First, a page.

• Black and sooty plug: This is usually due to too much engine oil or a blown plug.
  • Wet plug: There’s too much fuel reaching the combustion chamber to spark properly.
  • Dry plug: Too little fuel in the combustion chamber. It can be due to a closed fuel valve or closed choke.
  • Wrong plug thread: The plug is either too tight or too loose.

Solution

If the plug is blown, replace it with a similar one. For too much or too little fuel in the combustion chamber, adjust accordingly. Use the correct plug thread as indicated in the mower’s manual.

11. Faulty control modules

Control modules are a set of relays and resistors that execute the commands from the sensors in your mower. They’re quite sensitive to moisture especially if the mower is usually left in the rain or in other wet conditions. Some mowers don’t have these modules and rely entirely on the ignition switch.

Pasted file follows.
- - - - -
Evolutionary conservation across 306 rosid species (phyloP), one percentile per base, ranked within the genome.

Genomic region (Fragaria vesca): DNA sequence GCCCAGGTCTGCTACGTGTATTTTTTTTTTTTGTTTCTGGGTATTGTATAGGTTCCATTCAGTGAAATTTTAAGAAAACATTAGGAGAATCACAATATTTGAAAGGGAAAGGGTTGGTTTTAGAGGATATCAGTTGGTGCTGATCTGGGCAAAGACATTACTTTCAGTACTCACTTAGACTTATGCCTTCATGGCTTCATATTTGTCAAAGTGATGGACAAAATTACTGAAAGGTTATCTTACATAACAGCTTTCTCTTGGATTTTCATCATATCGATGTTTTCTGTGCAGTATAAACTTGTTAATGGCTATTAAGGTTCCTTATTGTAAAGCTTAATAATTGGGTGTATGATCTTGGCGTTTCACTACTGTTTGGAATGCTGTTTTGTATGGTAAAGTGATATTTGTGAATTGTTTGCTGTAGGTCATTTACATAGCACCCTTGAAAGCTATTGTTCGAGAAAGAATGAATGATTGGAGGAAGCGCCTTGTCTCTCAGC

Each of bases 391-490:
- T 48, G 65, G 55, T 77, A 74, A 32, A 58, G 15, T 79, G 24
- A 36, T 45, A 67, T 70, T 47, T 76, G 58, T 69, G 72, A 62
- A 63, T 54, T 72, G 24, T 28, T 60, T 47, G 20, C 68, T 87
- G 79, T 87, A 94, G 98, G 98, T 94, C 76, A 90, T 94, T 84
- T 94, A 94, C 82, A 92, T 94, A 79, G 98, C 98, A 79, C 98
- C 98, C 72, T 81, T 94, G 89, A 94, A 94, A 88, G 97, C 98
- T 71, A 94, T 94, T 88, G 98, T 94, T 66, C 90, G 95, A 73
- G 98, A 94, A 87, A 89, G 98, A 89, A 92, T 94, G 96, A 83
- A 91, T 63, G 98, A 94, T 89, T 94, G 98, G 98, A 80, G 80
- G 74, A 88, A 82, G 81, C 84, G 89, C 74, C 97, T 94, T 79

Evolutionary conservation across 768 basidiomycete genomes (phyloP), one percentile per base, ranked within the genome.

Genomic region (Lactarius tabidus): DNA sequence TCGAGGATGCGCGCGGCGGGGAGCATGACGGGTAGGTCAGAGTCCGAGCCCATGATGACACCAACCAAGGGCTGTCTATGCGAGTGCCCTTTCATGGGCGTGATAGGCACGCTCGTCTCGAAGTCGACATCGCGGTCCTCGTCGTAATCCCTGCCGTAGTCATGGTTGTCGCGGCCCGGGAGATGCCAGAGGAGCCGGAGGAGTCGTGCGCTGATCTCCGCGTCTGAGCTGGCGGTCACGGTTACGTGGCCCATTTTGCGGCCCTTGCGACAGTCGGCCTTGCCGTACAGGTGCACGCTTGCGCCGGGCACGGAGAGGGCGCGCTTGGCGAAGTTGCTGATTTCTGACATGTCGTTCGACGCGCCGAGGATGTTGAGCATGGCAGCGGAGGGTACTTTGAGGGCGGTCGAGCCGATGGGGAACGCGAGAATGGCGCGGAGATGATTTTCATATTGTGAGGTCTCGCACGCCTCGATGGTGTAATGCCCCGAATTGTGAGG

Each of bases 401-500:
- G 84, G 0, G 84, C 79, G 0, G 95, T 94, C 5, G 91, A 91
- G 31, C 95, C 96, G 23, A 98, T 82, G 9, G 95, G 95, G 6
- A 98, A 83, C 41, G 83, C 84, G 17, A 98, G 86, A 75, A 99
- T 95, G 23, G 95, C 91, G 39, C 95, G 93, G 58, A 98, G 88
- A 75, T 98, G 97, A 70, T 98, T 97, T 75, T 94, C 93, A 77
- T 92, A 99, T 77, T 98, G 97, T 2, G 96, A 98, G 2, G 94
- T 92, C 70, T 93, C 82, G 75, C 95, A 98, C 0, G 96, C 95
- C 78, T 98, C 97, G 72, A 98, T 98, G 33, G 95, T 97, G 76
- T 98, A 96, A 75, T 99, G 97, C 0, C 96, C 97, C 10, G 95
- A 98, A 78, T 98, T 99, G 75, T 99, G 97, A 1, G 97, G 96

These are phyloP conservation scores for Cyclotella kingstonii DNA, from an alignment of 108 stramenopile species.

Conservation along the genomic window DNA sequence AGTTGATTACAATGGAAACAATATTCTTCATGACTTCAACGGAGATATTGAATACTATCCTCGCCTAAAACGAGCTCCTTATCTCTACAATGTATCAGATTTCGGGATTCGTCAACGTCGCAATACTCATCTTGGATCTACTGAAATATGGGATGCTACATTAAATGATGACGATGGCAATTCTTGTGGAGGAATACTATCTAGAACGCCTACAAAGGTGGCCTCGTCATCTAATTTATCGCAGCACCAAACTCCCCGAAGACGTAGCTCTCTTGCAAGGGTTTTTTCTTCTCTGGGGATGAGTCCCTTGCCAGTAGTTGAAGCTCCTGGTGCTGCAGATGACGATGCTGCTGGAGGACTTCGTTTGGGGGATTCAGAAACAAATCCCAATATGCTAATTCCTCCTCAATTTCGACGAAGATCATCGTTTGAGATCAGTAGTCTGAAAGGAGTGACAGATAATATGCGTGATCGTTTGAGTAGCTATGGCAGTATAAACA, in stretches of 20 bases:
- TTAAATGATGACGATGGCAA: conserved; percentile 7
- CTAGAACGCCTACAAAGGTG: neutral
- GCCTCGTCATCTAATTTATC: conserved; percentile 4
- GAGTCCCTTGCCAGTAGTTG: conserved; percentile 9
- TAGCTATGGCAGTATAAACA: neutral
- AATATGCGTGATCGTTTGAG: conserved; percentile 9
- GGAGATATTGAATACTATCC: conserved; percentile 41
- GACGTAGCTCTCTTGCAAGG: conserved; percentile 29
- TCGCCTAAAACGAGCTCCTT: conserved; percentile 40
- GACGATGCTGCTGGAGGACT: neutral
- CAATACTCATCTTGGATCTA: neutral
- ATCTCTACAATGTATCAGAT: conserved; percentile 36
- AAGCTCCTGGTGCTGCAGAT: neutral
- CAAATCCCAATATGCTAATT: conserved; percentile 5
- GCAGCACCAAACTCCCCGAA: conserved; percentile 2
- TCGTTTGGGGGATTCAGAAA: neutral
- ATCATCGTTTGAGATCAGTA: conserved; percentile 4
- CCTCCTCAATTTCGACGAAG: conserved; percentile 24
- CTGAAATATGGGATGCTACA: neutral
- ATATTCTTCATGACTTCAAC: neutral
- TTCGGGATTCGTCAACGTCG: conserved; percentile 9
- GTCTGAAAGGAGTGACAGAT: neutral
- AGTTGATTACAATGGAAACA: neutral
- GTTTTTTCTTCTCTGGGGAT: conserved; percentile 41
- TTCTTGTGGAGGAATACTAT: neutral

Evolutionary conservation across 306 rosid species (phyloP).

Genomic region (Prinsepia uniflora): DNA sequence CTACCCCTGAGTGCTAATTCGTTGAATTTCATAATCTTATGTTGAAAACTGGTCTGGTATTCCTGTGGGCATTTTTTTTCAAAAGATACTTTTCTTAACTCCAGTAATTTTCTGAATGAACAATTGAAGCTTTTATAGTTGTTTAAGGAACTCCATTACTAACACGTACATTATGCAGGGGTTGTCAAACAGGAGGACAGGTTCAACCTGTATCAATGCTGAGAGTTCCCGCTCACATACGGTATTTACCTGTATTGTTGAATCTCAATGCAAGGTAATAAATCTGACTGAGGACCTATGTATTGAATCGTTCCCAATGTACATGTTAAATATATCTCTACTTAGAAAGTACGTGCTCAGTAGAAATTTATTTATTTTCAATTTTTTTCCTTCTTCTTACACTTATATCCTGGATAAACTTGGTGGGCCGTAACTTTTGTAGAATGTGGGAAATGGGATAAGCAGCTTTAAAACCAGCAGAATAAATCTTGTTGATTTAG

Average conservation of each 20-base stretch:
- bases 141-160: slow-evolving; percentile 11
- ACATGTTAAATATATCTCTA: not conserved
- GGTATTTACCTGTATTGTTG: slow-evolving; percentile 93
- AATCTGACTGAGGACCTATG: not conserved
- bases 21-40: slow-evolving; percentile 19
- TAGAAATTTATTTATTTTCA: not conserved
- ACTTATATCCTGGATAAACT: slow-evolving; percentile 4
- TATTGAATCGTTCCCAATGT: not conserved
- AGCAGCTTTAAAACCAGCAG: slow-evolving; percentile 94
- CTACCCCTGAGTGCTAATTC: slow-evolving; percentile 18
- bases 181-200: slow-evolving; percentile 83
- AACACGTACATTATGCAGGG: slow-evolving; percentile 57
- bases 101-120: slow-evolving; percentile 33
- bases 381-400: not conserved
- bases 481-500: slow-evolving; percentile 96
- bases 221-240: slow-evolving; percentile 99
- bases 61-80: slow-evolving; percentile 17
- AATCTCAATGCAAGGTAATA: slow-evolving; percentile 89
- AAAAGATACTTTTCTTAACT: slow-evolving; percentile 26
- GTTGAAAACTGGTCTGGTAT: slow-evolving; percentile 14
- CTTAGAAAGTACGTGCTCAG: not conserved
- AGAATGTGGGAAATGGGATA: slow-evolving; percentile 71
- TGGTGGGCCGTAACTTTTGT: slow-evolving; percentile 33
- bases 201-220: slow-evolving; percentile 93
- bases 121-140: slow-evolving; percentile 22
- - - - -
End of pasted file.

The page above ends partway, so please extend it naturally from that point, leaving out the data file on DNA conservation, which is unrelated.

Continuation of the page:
Solution

This one will need the input of an expert on the electronics of your mower. You can find one locally or call for one from the mower’s manufacturer.

12. Faulty ignition coil

The ignition coil is what creates the spark that ignites the air/fuel mixture in the combustion chamber. Given the hot conditions above the piston, coils have a high level of failure.

Solution

A faulty ignition coil can only be fixed by replacing it with a similar kind.

13. Malfunctioning carburetor